Seven hours before the running of last Saturday's $57,400 Whitney Stakes at Saratoga, Jack Price, the owner, trainer and one-man band in charge of Carry Back, slid a manila folder from his filing cabinet, examined its contents closely and then called Jockey Johnny Sellers on the telephone.
"John," said Price, "I've got the chart of last year's Flamingo Stakes right in front of me. I figure this Whitney has got to be run about the same way for Carry Back to win. We've got an inside post position and about 350 feet to go before we hit the first turn. Johnny, do you understand me?"
"Yes, sir, Mr. Price," said Sellers.
"When that gate opens," Price continued, "I want Carry Back to be the first horse out. Everybody else will expect us to hang back, but I want you right on the lead. Carry Back has never won from the inside post position, and anytime a horse carries 130 pounds like he's carrying today he can't wait for one big run. You've got to jump with those speed horses and get yourself into a good position early. If you can't, we're cooked. I want this race. I think the way to get it is by fooling everybody."
Johnny Sellers thought back over that Flamingo of 1961. The horse he had to beat then was Crozier, and he did. The one horse he had to beat in the Whitney was the same Crozier. In the short run to the first turn in Hialeah's 1961 Flamingo, Sellers had pushed Carry Back to a contending position early. "Yes, yes, Price is right," thought Sellers. The Whitney was exactly like the Flamingo. "If I could get near the lead," Sellers said later, "I would have all nine of the other starters off balance. The jocks on the other horses had probably read enough about Carry Back to know that he runs from behind most of the time."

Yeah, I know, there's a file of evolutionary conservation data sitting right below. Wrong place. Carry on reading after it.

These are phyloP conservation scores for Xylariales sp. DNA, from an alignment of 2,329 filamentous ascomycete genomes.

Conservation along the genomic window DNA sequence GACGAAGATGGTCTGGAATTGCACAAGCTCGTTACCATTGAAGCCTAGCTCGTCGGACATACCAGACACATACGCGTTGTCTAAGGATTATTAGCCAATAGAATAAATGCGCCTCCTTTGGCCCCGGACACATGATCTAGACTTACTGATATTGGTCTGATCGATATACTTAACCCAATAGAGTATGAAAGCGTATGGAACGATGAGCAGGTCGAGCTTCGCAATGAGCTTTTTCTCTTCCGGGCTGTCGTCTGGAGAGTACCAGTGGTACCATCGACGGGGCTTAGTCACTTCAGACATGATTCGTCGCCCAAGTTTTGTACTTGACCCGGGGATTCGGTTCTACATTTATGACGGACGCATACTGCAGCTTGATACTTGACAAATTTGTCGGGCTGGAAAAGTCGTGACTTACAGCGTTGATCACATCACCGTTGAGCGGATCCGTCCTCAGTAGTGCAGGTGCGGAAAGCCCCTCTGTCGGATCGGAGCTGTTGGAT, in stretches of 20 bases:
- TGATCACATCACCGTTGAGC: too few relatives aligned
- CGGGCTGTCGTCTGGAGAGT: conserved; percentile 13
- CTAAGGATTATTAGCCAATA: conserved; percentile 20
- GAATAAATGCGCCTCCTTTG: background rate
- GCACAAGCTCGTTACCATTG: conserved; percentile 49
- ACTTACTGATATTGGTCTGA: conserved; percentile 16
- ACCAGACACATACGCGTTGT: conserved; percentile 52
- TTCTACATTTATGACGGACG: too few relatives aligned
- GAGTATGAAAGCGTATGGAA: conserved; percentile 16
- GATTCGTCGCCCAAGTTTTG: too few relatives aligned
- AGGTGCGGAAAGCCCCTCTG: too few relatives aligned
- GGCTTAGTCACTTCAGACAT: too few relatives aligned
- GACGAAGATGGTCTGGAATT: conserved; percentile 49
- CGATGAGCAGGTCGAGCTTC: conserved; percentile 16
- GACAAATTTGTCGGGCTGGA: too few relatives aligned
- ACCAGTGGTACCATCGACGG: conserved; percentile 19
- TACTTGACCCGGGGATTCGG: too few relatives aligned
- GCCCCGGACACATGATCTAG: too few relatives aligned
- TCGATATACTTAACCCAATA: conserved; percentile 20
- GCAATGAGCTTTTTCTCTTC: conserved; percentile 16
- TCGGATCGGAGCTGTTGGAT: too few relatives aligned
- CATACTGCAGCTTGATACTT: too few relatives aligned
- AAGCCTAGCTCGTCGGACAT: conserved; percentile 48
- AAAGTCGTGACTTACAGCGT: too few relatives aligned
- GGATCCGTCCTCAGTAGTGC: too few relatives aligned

While all this Carry Back plotting was going on behind the scenes at beautiful and luxuriant Saratoga, the famous old spa was all in a tizzy about Carry Back himself. He drew the biggest paddock crowd since Native Dancer ran there as a 3-year-old in 1953. He was the last horse to appear in the walking ring before Saturday's race, and when he finally arrived there was actually a surge of applause. Carry Back snorted a couple of times and broke out into a sweat at the display of affection.
When the gate opened for the Whitney, Carry Back broke ahead of everyone, just as planned (above), and Sellers later tucked his mount into a perfect position. He merely had to wait for poor Crozier to stop in front of him. In the stretch Carry Back calmly strolled by him.
"Crozier," said his rider, Braulio Baeza, after the race, "is a mean, dirty rat and it looks like he will never beat Carry Back again." (He beat him twice in 1961.)
Carry Back's successful performance in the Whitney had international significance. Eight weeks from now he will be in Paris for the Prix del'Arc de Triomphe. "We've thought it over," says Katherine Price, "and I guess we'll go. Carry Back will probably run in the Aqueduct Stakes on September 3, and then we'll get him ready for Paris. To tell the truth, the pressure has become terrific. Last year, when Carry Back was a 3-year-old, I didn't seem to worry so much. Actually I couldn't get excited about him the way I should have. Before he won the Kentucky Derby I had to take a pep pill to get excited. Now I am a nervous wreck. Carry Back is a tough horse for Jack to train. When he was a 2-year-old he made Jack slip a disc. Just after the Metropolitan this year, Jack was walking him around and Carry Back stepped on Jack's foot and hurt him.
"So you see," concluded Katherine Price, "Jack worries so much about Carry Back and I worry about Jack. This is Carry Back's last year and, truthfully, we want to get out of the limelight. But before we do, Carry Back deserves a chance to run in Europe, to compete against the best horses there." Indeed he does.